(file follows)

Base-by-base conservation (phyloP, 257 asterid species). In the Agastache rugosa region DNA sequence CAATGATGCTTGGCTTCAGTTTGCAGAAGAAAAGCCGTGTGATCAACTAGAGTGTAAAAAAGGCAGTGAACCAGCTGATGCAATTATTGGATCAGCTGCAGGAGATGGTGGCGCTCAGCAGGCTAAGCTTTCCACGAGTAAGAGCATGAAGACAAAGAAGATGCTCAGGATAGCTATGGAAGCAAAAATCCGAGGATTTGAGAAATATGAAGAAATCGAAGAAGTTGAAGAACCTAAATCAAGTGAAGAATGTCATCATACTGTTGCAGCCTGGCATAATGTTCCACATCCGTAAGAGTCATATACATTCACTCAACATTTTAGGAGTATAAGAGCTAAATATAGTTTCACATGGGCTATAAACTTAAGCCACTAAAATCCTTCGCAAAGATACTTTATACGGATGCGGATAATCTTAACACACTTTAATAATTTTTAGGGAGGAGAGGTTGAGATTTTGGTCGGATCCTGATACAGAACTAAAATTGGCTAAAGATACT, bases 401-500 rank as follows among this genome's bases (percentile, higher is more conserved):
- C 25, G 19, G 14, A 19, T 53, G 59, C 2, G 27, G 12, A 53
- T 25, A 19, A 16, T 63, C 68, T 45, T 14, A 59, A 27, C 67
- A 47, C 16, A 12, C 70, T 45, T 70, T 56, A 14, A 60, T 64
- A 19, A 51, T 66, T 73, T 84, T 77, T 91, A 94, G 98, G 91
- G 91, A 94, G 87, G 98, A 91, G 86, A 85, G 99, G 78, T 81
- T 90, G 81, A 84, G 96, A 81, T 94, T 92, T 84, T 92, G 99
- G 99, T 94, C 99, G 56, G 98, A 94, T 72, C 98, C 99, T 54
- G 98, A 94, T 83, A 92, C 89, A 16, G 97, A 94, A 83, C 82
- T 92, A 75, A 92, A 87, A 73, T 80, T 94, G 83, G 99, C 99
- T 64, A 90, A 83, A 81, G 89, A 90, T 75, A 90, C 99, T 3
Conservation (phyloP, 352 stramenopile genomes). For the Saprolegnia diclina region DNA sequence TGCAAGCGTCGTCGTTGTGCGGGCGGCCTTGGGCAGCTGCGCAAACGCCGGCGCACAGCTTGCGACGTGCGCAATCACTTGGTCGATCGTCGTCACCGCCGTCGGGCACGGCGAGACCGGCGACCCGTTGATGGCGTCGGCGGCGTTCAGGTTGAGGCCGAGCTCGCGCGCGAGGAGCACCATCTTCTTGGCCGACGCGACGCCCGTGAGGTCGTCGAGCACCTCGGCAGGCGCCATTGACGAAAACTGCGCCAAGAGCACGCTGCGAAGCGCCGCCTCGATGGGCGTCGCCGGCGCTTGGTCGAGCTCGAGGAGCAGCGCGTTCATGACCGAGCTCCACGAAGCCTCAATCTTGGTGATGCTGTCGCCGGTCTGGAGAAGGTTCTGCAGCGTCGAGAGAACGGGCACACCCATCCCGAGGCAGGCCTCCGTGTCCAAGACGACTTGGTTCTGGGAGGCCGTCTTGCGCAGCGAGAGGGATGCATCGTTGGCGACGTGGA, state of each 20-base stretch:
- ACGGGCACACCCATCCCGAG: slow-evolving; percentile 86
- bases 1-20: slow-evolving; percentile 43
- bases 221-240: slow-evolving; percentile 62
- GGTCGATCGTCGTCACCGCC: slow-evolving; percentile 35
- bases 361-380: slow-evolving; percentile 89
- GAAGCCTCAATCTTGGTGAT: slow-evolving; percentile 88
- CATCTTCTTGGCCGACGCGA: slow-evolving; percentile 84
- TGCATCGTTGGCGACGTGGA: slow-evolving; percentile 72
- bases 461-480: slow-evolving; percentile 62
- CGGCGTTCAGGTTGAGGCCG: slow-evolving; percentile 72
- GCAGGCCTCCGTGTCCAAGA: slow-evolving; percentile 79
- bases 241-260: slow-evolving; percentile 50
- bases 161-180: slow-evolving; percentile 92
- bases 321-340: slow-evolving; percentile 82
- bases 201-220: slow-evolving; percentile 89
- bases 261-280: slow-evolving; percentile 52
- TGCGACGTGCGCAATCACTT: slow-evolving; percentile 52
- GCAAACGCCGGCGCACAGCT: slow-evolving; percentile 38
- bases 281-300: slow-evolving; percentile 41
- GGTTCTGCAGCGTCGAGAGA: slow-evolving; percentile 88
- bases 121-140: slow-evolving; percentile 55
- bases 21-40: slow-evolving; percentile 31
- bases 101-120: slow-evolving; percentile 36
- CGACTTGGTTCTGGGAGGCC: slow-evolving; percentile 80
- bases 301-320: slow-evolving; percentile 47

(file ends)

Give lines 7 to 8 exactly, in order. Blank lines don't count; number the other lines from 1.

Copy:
- T 90, G 81, A 84, G 96, A 81, T 94, T 92, T 84, T 92, G 99
- G 99, T 94, C 99, G 56, G 98, A 94, T 72, C 98, C 99, T 54